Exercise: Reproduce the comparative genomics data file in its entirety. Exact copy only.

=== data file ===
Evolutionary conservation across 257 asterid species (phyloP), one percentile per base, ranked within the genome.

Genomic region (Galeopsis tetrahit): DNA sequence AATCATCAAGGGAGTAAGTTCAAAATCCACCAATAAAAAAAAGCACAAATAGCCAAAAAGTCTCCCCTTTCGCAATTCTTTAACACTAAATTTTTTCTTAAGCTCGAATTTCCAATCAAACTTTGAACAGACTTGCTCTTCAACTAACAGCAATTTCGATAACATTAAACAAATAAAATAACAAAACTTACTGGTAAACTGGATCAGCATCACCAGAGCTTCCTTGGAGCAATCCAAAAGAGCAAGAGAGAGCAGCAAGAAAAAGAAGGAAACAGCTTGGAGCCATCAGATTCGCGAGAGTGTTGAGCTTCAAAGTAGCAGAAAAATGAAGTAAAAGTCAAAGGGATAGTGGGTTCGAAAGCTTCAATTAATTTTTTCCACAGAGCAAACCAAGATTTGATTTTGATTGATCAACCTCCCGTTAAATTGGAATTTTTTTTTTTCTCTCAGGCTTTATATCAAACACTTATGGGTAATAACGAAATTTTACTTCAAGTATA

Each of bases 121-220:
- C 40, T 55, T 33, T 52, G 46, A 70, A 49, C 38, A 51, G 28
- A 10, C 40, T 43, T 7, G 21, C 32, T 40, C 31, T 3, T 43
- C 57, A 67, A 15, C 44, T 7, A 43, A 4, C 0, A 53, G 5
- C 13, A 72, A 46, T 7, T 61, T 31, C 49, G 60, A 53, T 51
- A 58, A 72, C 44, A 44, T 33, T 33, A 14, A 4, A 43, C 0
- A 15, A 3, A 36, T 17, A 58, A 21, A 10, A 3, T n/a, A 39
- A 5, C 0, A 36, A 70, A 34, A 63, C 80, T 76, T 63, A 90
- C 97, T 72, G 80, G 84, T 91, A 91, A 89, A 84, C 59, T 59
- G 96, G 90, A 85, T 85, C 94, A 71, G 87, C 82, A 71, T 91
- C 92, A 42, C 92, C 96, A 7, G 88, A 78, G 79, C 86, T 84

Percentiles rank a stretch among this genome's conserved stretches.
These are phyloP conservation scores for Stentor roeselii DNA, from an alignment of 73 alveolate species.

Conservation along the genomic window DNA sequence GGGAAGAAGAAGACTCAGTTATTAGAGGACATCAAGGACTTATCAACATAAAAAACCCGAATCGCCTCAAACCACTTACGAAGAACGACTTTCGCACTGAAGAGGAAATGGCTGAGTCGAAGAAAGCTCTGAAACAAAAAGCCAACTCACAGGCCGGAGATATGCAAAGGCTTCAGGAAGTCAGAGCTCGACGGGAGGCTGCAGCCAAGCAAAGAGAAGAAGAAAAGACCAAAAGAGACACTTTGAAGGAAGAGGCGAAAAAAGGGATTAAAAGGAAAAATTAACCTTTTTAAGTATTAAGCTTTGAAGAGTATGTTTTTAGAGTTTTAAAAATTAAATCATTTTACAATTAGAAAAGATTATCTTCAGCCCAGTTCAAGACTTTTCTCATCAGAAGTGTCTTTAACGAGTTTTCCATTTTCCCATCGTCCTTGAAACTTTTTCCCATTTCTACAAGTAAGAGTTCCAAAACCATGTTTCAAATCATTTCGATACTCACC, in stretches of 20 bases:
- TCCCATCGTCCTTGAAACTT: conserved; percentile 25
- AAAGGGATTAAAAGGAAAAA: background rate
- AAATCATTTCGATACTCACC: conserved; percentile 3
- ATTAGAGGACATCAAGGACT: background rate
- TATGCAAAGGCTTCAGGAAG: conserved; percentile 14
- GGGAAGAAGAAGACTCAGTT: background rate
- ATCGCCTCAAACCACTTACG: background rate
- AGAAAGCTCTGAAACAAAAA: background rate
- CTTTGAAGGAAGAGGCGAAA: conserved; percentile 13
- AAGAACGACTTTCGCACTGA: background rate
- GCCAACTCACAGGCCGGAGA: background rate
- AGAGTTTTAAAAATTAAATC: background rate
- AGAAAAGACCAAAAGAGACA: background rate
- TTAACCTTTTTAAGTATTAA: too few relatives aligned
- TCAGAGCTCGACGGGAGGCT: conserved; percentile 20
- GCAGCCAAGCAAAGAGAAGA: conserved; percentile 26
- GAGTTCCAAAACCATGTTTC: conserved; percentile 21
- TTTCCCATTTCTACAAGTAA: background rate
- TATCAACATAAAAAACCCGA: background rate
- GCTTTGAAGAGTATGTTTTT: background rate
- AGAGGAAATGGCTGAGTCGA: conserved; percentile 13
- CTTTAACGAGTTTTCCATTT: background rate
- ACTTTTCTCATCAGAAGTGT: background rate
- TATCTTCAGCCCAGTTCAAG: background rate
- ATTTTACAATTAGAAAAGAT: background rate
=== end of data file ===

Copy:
Evolutionary conservation across 257 asterid species (phyloP), one percentile per base, ranked within the genome.

Genomic region (Galeopsis tetrahit): DNA sequence AATCATCAAGGGAGTAAGTTCAAAATCCACCAATAAAAAAAAGCACAAATAGCCAAAAAGTCTCCCCTTTCGCAATTCTTTAACACTAAATTTTTTCTTAAGCTCGAATTTCCAATCAAACTTTGAACAGACTTGCTCTTCAACTAACAGCAATTTCGATAACATTAAACAAATAAAATAACAAAACTTACTGGTAAACTGGATCAGCATCACCAGAGCTTCCTTGGAGCAATCCAAAAGAGCAAGAGAGAGCAGCAAGAAAAAGAAGGAAACAGCTTGGAGCCATCAGATTCGCGAGAGTGTTGAGCTTCAAAGTAGCAGAAAAATGAAGTAAAAGTCAAAGGGATAGTGGGTTCGAAAGCTTCAATTAATTTTTTCCACAGAGCAAACCAAGATTTGATTTTGATTGATCAACCTCCCGTTAAATTGGAATTTTTTTTTTTCTCTCAGGCTTTATATCAAACACTTATGGGTAATAACGAAATTTTACTTCAAGTATA

Each of bases 121-220:
- C 40, T 55, T 33, T 52, G 46, A 70, A 49, C 38, A 51, G 28
- A 10, C 40, T 43, T 7, G 21, C 32, T 40, C 31, T 3, T 43
- C 57, A 67, A 15, C 44, T 7, A 43, A 4, C 0, A 53, G 5
- C 13, A 72, A 46, T 7, T 61, T 31, C 49, G 60, A 53, T 51
- A 58, A 72, C 44, A 44, T 33, T 33, A 14, A 4, A 43, C 0
- A 15, A 3, A 36, T 17, A 58, A 21, A 10, A 3, T n/a, A 39
- A 5, C 0, A 36, A 70, A 34, A 63, C 80, T 76, T 63, A 90
- C 97, T 72, G 80, G 84, T 91, A 91, A 89, A 84, C 59, T 59
- G 96, G 90, A 85, T 85, C 94, A 71, G 87, C 82, A 71, T 91
- C 92, A 42, C 92, C 96, A 7, G 88, A 78, G 79, C 86, T 84

Percentiles rank a stretch among this genome's conserved stretches.
These are phyloP conservation scores for Stentor roeselii DNA, from an alignment of 73 alveolate species.

Conservation along the genomic window DNA sequence GGGAAGAAGAAGACTCAGTTATTAGAGGACATCAAGGACTTATCAACATAAAAAACCCGAATCGCCTCAAACCACTTACGAAGAACGACTTTCGCACTGAAGAGGAAATGGCTGAGTCGAAGAAAGCTCTGAAACAAAAAGCCAACTCACAGGCCGGAGATATGCAAAGGCTTCAGGAAGTCAGAGCTCGACGGGAGGCTGCAGCCAAGCAAAGAGAAGAAGAAAAGACCAAAAGAGACACTTTGAAGGAAGAGGCGAAAAAAGGGATTAAAAGGAAAAATTAACCTTTTTAAGTATTAAGCTTTGAAGAGTATGTTTTTAGAGTTTTAAAAATTAAATCATTTTACAATTAGAAAAGATTATCTTCAGCCCAGTTCAAGACTTTTCTCATCAGAAGTGTCTTTAACGAGTTTTCCATTTTCCCATCGTCCTTGAAACTTTTTCCCATTTCTACAAGTAAGAGTTCCAAAACCATGTTTCAAATCATTTCGATACTCACC, in stretches of 20 bases:
- TCCCATCGTCCTTGAAACTT: conserved; percentile 25
- AAAGGGATTAAAAGGAAAAA: background rate
- AAATCATTTCGATACTCACC: conserved; percentile 3
- ATTAGAGGACATCAAGGACT: background rate
- TATGCAAAGGCTTCAGGAAG: conserved; percentile 14
- GGGAAGAAGAAGACTCAGTT: background rate
- ATCGCCTCAAACCACTTACG: background rate
- AGAAAGCTCTGAAACAAAAA: background rate
- CTTTGAAGGAAGAGGCGAAA: conserved; percentile 13
- AAGAACGACTTTCGCACTGA: background rate
- GCCAACTCACAGGCCGGAGA: background rate
- AGAGTTTTAAAAATTAAATC: background rate
- AGAAAAGACCAAAAGAGACA: background rate
- TTAACCTTTTTAAGTATTAA: too few relatives aligned
- TCAGAGCTCGACGGGAGGCT: conserved; percentile 20
- GCAGCCAAGCAAAGAGAAGA: conserved; percentile 26
- GAGTTCCAAAACCATGTTTC: conserved; percentile 21
- TTTCCCATTTCTACAAGTAA: background rate
- TATCAACATAAAAAACCCGA: background rate
- GCTTTGAAGAGTATGTTTTT: background rate
- AGAGGAAATGGCTGAGTCGA: conserved; percentile 13
- CTTTAACGAGTTTTCCATTT: background rate
- ACTTTTCTCATCAGAAGTGT: background rate
- TATCTTCAGCCCAGTTCAAG: background rate
- ATTTTACAATTAGAAAAGAT: background rate